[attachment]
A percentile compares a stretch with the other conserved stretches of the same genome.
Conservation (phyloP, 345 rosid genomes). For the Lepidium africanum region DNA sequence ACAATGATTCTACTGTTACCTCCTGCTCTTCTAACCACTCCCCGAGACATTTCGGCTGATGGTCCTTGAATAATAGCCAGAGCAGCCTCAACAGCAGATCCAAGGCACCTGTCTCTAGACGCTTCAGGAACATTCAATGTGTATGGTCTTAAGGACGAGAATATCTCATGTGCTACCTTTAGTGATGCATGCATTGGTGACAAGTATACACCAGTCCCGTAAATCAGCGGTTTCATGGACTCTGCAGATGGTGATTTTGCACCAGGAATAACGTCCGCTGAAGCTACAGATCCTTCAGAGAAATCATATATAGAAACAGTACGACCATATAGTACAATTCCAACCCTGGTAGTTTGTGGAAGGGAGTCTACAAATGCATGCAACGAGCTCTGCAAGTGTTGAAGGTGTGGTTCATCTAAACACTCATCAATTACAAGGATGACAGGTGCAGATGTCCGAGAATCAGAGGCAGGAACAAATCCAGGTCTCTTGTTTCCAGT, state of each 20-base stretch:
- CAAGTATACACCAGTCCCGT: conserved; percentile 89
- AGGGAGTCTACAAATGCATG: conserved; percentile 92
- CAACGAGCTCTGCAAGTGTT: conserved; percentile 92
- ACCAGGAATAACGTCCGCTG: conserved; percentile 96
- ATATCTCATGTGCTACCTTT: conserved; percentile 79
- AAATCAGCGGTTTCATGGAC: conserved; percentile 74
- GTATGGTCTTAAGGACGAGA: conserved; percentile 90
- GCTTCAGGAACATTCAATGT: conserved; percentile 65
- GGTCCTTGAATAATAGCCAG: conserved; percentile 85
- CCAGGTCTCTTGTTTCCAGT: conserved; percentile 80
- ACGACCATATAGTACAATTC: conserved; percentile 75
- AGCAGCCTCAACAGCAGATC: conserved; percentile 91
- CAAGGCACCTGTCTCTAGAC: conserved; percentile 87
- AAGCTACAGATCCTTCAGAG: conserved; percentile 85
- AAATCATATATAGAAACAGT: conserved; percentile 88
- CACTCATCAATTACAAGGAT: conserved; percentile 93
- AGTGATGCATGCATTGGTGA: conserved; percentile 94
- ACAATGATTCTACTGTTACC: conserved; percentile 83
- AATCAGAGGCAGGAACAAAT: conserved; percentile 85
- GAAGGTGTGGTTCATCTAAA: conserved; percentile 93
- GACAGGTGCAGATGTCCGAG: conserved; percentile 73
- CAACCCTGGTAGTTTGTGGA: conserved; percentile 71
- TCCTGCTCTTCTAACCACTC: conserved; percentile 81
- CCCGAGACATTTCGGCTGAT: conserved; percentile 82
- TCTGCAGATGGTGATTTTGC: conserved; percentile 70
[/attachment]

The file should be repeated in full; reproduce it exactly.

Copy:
A percentile compares a stretch with the other conserved stretches of the same genome.
Conservation (phyloP, 345 rosid genomes). For the Lepidium africanum region DNA sequence ACAATGATTCTACTGTTACCTCCTGCTCTTCTAACCACTCCCCGAGACATTTCGGCTGATGGTCCTTGAATAATAGCCAGAGCAGCCTCAACAGCAGATCCAAGGCACCTGTCTCTAGACGCTTCAGGAACATTCAATGTGTATGGTCTTAAGGACGAGAATATCTCATGTGCTACCTTTAGTGATGCATGCATTGGTGACAAGTATACACCAGTCCCGTAAATCAGCGGTTTCATGGACTCTGCAGATGGTGATTTTGCACCAGGAATAACGTCCGCTGAAGCTACAGATCCTTCAGAGAAATCATATATAGAAACAGTACGACCATATAGTACAATTCCAACCCTGGTAGTTTGTGGAAGGGAGTCTACAAATGCATGCAACGAGCTCTGCAAGTGTTGAAGGTGTGGTTCATCTAAACACTCATCAATTACAAGGATGACAGGTGCAGATGTCCGAGAATCAGAGGCAGGAACAAATCCAGGTCTCTTGTTTCCAGT, state of each 20-base stretch:
- CAAGTATACACCAGTCCCGT: conserved; percentile 89
- AGGGAGTCTACAAATGCATG: conserved; percentile 92
- CAACGAGCTCTGCAAGTGTT: conserved; percentile 92
- ACCAGGAATAACGTCCGCTG: conserved; percentile 96
- ATATCTCATGTGCTACCTTT: conserved; percentile 79
- AAATCAGCGGTTTCATGGAC: conserved; percentile 74
- GTATGGTCTTAAGGACGAGA: conserved; percentile 90
- GCTTCAGGAACATTCAATGT: conserved; percentile 65
- GGTCCTTGAATAATAGCCAG: conserved; percentile 85
- CCAGGTCTCTTGTTTCCAGT: conserved; percentile 80
- ACGACCATATAGTACAATTC: conserved; percentile 75
- AGCAGCCTCAACAGCAGATC: conserved; percentile 91
- CAAGGCACCTGTCTCTAGAC: conserved; percentile 87
- AAGCTACAGATCCTTCAGAG: conserved; percentile 85
- AAATCATATATAGAAACAGT: conserved; percentile 88
- CACTCATCAATTACAAGGAT: conserved; percentile 93
- AGTGATGCATGCATTGGTGA: conserved; percentile 94
- ACAATGATTCTACTGTTACC: conserved; percentile 83
- AATCAGAGGCAGGAACAAAT: conserved; percentile 85
- GAAGGTGTGGTTCATCTAAA: conserved; percentile 93
- GACAGGTGCAGATGTCCGAG: conserved; percentile 73
- CAACCCTGGTAGTTTGTGGA: conserved; percentile 71
- TCCTGCTCTTCTAACCACTC: conserved; percentile 81
- CCCGAGACATTTCGGCTGAT: conserved; percentile 82
- TCTGCAGATGGTGATTTTGC: conserved; percentile 70